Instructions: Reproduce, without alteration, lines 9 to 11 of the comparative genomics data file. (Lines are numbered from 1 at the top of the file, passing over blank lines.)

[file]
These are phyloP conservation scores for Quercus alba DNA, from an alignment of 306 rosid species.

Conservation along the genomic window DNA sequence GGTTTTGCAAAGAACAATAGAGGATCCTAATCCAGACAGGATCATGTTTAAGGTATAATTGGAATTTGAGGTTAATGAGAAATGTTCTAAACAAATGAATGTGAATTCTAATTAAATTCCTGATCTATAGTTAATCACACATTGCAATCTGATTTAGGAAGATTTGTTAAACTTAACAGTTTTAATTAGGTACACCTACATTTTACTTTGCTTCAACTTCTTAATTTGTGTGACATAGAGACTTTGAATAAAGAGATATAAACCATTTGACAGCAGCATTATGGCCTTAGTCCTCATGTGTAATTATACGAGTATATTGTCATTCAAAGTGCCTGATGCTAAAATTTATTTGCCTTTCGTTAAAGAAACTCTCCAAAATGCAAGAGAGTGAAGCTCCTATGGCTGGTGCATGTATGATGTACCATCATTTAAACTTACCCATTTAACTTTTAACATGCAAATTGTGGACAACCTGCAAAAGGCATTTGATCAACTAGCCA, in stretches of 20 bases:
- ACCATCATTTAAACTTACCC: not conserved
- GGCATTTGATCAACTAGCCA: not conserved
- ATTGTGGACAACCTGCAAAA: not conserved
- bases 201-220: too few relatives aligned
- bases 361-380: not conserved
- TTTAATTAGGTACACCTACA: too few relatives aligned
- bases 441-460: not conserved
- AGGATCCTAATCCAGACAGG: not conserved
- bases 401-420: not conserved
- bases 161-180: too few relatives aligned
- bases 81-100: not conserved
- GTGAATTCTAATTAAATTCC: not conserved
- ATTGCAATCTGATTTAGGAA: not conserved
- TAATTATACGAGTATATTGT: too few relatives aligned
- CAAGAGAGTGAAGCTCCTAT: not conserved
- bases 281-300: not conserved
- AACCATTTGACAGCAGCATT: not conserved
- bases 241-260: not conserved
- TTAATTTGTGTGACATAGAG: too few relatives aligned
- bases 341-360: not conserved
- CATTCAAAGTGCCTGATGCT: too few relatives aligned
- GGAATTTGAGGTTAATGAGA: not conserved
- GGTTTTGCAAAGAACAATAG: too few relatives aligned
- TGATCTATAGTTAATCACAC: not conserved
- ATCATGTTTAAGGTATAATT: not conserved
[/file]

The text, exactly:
- bases 441-460: not conserved
- AGGATCCTAATCCAGACAGG: not conserved
- bases 401-420: not conserved